This is a real treat for me to post, especially one paragraph in particular. To read the whole interview with Robert Osborne of Turner Classic Movies fame, you can click here.
To what paragraph am I referring though? This one . . .
We hope that someone who never saw our channel will watch Lord of the Rings and come back and discover John Garfield. I was at an event the other night and Lauren Bacall was talking and she said, "If you've never seen Topaze starring John Barrymore from 1933, then to you that's not an old film - it's a new film." She's right. If you've never seen Casablanca, made in 1943*, then that's a new film. She was talking about Turner and what an adventure it is to have these new experiences if you've never seen these movies before.
As noted many times on The Seventh Sola, my movie tastes are firmly stuck in Hollywood's Golden Age. However, from time to time I have had the chance to have younger relatives (or adopted relatives) overnight from time to time, and I have showed some selected films to them. Black and white, and usually film noir, although now and then I'll show them an old comedy such as "The Man Who Came to Dinner" or "The Philadelphia Story" or "Bringing Up Baby."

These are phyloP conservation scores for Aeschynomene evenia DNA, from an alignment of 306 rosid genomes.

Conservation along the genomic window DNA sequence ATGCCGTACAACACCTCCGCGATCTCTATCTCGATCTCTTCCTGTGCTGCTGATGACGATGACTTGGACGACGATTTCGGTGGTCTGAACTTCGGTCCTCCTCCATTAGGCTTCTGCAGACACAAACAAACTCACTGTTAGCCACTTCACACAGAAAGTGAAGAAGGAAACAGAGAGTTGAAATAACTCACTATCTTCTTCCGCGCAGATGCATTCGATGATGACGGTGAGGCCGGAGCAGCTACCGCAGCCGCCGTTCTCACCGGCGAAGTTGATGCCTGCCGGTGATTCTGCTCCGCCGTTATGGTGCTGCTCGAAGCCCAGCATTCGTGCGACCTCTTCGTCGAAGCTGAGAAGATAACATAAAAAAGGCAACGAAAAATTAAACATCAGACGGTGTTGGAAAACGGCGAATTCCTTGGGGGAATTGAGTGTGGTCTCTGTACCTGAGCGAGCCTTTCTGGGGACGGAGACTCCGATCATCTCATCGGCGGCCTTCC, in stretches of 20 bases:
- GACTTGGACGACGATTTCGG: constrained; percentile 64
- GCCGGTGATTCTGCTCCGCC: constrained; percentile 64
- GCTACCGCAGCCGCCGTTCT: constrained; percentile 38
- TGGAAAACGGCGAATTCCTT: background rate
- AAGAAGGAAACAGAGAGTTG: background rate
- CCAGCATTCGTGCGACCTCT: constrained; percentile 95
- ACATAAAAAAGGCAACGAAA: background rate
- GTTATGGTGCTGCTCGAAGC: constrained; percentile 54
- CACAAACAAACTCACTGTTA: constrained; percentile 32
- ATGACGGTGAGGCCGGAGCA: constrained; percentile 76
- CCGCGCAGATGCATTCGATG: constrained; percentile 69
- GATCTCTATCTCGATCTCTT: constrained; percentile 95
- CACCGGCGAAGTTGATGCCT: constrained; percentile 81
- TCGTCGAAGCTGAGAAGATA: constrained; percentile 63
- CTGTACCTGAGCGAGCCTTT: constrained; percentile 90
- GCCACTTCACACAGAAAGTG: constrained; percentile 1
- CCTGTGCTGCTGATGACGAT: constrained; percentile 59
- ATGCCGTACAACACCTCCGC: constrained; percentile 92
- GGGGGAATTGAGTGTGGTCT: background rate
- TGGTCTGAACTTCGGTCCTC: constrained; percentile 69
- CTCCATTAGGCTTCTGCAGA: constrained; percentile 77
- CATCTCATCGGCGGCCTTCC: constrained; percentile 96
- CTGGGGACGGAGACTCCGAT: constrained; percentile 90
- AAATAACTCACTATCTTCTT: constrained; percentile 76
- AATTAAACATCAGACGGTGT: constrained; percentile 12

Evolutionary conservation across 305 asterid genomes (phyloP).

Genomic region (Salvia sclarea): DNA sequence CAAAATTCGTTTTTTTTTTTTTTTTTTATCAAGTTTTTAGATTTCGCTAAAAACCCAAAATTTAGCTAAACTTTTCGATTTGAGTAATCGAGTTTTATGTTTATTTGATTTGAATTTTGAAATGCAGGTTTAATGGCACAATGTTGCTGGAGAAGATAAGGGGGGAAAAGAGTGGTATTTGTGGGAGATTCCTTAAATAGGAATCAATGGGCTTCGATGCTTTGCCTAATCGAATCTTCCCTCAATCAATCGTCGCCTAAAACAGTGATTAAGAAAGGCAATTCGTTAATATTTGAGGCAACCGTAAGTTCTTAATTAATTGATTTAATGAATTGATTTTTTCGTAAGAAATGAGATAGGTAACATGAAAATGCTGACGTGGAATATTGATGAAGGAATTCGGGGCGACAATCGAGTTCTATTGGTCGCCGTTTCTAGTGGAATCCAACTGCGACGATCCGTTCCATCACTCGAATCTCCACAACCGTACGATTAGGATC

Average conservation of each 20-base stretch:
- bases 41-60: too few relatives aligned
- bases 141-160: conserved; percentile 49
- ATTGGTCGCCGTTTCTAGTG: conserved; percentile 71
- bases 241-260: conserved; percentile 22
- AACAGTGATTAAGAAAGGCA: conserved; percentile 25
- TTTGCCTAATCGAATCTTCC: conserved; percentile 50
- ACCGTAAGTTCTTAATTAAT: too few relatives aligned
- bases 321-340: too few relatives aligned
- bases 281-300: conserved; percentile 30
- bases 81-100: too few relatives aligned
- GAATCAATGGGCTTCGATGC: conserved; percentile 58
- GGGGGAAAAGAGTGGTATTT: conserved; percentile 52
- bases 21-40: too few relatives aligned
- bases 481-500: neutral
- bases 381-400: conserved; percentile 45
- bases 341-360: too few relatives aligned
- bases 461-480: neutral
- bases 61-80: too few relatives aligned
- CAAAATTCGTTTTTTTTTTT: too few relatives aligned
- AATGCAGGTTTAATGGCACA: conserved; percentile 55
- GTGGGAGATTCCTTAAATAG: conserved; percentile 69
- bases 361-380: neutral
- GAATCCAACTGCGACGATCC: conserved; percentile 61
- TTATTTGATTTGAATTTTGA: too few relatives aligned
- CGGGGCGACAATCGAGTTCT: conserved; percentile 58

Almost without fail, they are engrossed in a short amount of time. They find the film noirs very gripping and well acted. The comedies they find uproarious, with (in their words) such witty dialogue. And best of all, I don't have to be worried about language, blatant sex or gratuitous violence. In discovering my beloved old films, they have discovered a whole new world.
Lauren Bacall was right. It doesn't matter how "old" a film is. If you haven't seen it, it's a new film to you. And worth the watching!
*Sola's note: Actually, I am surprised Robert made the date error on "Casablanca." The film was actually filmed in 1942, but it was released to general audiences in 1943. Then again, I shouldn't charge the master with an error. The release date is probably from where he dates all films.